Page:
When long-time Nebraska football coach Tom Osborne retired, he was bugged by a desire to remain active.

John Ensign, a Las Vegas veterinarian, felt a little pressure from Bill Clinton.

Sheriff Dave Reichert had chased robbers and serial killers in King County, Wash., long enough that he wanted to take on new challenges.

Rush Holt, a physicist at Princeton University, mastered plasma physics, but he couldn’t figure out Newt Gingrich.

The rumblings these four men felt were similar, and each found the same outlet: they ran for Congress.

“I thought I was going to follow politics as just a citizen,” Holt said.

Today, the four – Osborne, Reichert and Holt in the House of Representatives and Ensign in the Senate – are on a short list of members of Congress who never expected to be there, but now stand out from the lawyers, business leaders and career politicians who crowd the Capitol’s halls.

More than 40 percent of the 109th Congress consists of lawyers. Many members come from business, and more than half served as state legislators.

Meanwhile, Osborne, a Republican, is the only college football coach. Holt, a Democrat, is one of two physicists. Ensign, a Republican, is one of two veterinarians. Reichert, a Republican, is one of three sheriffs.

Senate Historian Richard A. Baker credits television as the tool allowing those outside the legal profession to enter politics.

“Over the last 30 or so years, an ambitious veterinarian or heart transplant surgeon can jump past all that. It makes the system more accessible to a wider range of backgrounds,” Baker said. “Some spark plug can get up there and say, ‘It’s time to change things in Washington, and I’m the one to do it.’ ”

Osborne, Ensign, Reichert and Holt all cited the motivation to make a difference that sparks most politicians, but the transition can be a challenge.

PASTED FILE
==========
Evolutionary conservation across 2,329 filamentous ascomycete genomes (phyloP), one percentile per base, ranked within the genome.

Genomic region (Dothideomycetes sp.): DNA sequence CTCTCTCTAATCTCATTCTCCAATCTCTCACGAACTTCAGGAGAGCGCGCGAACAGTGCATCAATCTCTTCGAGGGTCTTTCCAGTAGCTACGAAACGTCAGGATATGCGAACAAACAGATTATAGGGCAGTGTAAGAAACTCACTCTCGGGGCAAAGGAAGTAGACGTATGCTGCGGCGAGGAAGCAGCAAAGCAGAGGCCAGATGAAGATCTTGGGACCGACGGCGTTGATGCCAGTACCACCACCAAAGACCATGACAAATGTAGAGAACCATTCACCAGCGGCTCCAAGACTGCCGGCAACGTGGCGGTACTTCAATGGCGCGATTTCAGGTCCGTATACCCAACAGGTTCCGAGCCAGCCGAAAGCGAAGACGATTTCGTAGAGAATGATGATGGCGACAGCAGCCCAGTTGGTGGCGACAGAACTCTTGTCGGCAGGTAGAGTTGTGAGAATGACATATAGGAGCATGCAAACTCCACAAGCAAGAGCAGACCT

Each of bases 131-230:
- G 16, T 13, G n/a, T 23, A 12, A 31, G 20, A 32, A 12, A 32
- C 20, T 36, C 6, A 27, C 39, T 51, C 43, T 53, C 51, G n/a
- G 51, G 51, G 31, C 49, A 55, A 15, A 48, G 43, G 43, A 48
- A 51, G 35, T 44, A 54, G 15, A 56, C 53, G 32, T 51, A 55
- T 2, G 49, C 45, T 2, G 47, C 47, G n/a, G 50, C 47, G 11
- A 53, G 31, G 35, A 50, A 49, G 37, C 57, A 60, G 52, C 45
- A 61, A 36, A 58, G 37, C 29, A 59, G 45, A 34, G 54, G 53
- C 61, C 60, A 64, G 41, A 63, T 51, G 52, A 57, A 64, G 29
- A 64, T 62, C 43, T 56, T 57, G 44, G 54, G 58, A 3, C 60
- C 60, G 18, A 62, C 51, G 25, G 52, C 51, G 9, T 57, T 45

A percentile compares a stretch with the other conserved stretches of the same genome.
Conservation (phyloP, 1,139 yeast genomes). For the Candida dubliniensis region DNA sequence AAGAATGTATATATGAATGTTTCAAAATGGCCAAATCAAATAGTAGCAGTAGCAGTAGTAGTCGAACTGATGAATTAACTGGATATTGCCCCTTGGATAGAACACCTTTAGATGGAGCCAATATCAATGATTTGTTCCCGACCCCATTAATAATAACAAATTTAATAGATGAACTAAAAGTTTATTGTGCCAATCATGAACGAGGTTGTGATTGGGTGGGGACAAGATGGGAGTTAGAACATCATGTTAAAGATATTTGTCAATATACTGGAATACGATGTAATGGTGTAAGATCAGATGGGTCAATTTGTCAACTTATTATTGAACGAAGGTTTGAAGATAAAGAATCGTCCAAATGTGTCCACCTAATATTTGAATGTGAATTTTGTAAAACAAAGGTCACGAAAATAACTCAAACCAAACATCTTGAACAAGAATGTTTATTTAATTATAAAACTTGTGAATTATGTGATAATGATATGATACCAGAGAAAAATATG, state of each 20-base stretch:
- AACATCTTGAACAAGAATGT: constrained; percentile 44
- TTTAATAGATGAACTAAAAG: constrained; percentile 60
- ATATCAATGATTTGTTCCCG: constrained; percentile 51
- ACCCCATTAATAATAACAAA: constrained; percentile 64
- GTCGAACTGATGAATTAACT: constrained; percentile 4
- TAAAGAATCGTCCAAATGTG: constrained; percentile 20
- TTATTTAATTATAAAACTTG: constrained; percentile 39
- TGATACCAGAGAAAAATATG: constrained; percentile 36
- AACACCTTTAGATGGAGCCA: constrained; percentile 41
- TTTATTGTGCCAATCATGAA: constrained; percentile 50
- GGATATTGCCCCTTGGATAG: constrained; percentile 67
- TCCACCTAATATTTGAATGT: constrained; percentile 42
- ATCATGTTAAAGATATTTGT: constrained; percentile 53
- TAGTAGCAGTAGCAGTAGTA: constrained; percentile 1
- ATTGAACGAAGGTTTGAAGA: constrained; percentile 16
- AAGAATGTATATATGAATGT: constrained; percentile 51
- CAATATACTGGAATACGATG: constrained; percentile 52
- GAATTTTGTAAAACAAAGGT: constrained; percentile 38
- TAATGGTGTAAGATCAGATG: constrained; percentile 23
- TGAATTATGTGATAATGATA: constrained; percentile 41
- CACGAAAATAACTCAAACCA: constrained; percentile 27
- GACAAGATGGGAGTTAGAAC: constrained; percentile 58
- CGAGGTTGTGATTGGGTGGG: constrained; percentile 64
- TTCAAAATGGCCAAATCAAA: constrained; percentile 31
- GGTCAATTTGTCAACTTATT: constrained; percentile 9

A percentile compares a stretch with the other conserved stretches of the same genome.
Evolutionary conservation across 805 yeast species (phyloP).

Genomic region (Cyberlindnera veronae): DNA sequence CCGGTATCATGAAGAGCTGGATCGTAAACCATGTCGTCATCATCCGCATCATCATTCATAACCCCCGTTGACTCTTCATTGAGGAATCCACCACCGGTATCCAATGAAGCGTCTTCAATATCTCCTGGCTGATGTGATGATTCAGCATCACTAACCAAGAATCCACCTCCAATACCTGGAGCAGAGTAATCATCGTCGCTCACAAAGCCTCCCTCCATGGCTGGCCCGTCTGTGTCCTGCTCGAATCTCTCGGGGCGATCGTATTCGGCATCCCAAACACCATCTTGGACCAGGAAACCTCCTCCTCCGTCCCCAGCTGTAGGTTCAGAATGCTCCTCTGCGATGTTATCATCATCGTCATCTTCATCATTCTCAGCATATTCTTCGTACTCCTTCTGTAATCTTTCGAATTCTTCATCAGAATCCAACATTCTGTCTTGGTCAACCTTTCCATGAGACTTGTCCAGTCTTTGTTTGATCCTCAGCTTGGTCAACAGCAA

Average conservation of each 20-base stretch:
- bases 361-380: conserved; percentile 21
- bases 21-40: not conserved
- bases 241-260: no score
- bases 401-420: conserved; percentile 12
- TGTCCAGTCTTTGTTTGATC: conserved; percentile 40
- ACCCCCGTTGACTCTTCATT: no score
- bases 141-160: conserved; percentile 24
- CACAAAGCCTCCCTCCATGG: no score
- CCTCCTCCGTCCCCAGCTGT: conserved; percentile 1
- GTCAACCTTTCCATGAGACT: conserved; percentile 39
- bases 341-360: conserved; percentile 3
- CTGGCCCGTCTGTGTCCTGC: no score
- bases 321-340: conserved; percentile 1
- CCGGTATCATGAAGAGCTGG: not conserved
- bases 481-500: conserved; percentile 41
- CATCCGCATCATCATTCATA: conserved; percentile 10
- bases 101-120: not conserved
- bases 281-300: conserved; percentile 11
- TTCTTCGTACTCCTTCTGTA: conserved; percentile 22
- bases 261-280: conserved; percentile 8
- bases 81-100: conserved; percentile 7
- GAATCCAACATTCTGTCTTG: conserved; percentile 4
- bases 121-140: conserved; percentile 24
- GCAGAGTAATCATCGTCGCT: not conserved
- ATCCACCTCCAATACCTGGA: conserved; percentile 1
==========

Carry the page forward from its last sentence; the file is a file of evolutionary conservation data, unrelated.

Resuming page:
Ensign, who ran a 24-hour animal hospital in Las Vegas before being elected to the House in 1994 and the Senate in 1998, likened campaigning to selling insurance.

“Nobody gave me a chance,” he said. “My parents didn’t think I could win. I don’t know if any of my friends thought I could win. I’m not totally convinced I thought I could win.”

Reichert, well-known in the Seattle area for the investigation and capture of the Green River serial killer, said he has had to adapt to new surroundings in his first few months in Congress.

“To me it’s like walking into a bar fight. As a police officer, when I walked into a bar fight, or a domestic violence call, the first thing I’d do is walk in and just kind of look around a little bit,” he said. “You’re not going to jump into the middle of a bar fight not knowing who the good guys are. So you’ve got to figure out where everybody is first.”

The four congressmen said their backgrounds have given them an edge on certain legislative topics. Osborne often works on education reform. Ensign pays special attention to health care. Reichert said his experience translates well to homeland security. Holt, meanwhile, takes on an array of science legislation.

Reichert has been nicknamed “Sheriff” among his colleagues, but he, Osborne, Ensign and Holt all said their pre-Congress careers have never left them pigeonholed as one-dimensional.

“At first, when you arrive, people look at you as a football coach,” said Osborne, who retired with a 255-49-3 career record, “but after a short time people are interested in how you look at issues. People start looking at what you do as a congressman, and being a football coach isn’t as important.”

That a man who spent his life in football _ a mere game, some might say _ became a member of Congress is a testament to the representative structure of the body, even if it is a bit lawyer-heavy. Regardless of background, everyone can participate.

“I often ask school students when they come to visit in Washington, ‘What’s the greatest invention in history?’ and they, knowing that I’m a scientist, usually come up with various technical suggestions,” Holt said. “I say it’s our system of government. I really think it’s an ingenious invention.”

Other members of Congress who had careers outside the norm include Senate Majority Leader Bill Frist, of Tennessee, and Rep. Charles Boustany, R-La., who are surgeons. Rep. John Hostettler, R-Ind., is a mechanical engineer. Rep. Mike Pence, R-Ind., hosted a radio talk show.

Rep. Louise Slaughter, D-N.Y., worked in microbiology. Reps. Gary Ackerman, D-N.Y., and Terry Everett, R-Ala., owned newspapers. Rep. Vernon Ehlers, R-Mich., is a physicist.

Sen. Wayne Allard, R-Colo., is a veterinarian, and Reps. Solomon Ortiz, D-Texas, and Tim Holden, D-Pa., are former sheriffs.